“I can assure all concerned students that any case of harassment that is reported to [Montclair State] is thoroughly investigated, and action is taken when appropriate,” Soufleris said. “Often, it may look like nothing has happened, but I can guarantee you that is not the case.”

Minnie Mehta, a junior biology major, said the school should do more to protect women.

Minnie Mehta said the university can do more to protect women. Photo courtesy of Minnie Mehta

Minnie Mehta said the university can do more to protect women.
Photo courtesy of Minnie Mehta

“It’s 2021. If you can raise tuition costs, you can have campus police at every single corner of this campus,” Mehta said. “Women make up the majority of this university. Protect us.”

Emily McCormack, a sophomore film and television major, said the allegations have made her more concerned about her safety.

“I would really like to see the school not only address this real issue but make sure they make it public, as so many students across campus are anxiously waiting for action to be taken,” McCormack said.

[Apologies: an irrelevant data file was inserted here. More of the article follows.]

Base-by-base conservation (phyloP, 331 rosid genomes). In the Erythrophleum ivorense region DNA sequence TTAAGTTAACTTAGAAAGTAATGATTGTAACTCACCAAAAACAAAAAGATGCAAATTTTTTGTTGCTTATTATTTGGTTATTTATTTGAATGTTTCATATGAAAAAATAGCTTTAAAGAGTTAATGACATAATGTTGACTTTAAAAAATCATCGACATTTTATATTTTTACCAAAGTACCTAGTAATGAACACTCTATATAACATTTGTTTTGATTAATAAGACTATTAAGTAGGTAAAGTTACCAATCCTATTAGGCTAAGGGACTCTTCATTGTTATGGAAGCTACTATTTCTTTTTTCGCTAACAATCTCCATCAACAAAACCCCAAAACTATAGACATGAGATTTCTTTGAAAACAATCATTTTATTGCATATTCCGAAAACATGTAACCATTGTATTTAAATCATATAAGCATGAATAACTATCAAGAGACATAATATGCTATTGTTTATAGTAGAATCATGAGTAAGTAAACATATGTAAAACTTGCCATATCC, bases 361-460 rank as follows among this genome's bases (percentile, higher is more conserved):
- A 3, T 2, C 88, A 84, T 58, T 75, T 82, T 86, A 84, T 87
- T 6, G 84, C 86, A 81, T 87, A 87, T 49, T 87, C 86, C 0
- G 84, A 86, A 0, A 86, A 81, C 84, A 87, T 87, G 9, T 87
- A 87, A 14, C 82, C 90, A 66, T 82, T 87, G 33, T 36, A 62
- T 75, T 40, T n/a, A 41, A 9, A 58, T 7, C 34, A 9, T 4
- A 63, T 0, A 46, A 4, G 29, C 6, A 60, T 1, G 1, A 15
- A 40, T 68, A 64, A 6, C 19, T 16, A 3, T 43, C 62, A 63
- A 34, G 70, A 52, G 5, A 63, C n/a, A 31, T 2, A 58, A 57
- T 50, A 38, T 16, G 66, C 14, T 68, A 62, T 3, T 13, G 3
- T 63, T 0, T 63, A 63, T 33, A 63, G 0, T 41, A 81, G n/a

Emily McCormack said the university should address the issue publicly. Photo courtesy of Emily McCormack

Emily McCormack said the university should address the issue publicly.
Photo courtesy of Emily McCormack

There are several steps students can take to protect themselves from harassment. Barrett said university police will start self-defense programming again in November.

“We teach and preach students to be street smart using [everyday] objects and realistic maneuvers that anyone can master,” Barrett said.

Certain percentages and volumes of chemical sprays are permitted on campus as well. Other weapons such as knives or cutters are not allowed. Barrett said the best form of self-defense is usually not a weapon.

“The best self-defense many times is the way we handle ourselves, instinct and choices, and to recognize that many times the problem is not lurking strangers but who we might be dating, who we might trust and who are our alleged friends,” Barrett said. “If something doesn’t seem right, many times it is not.”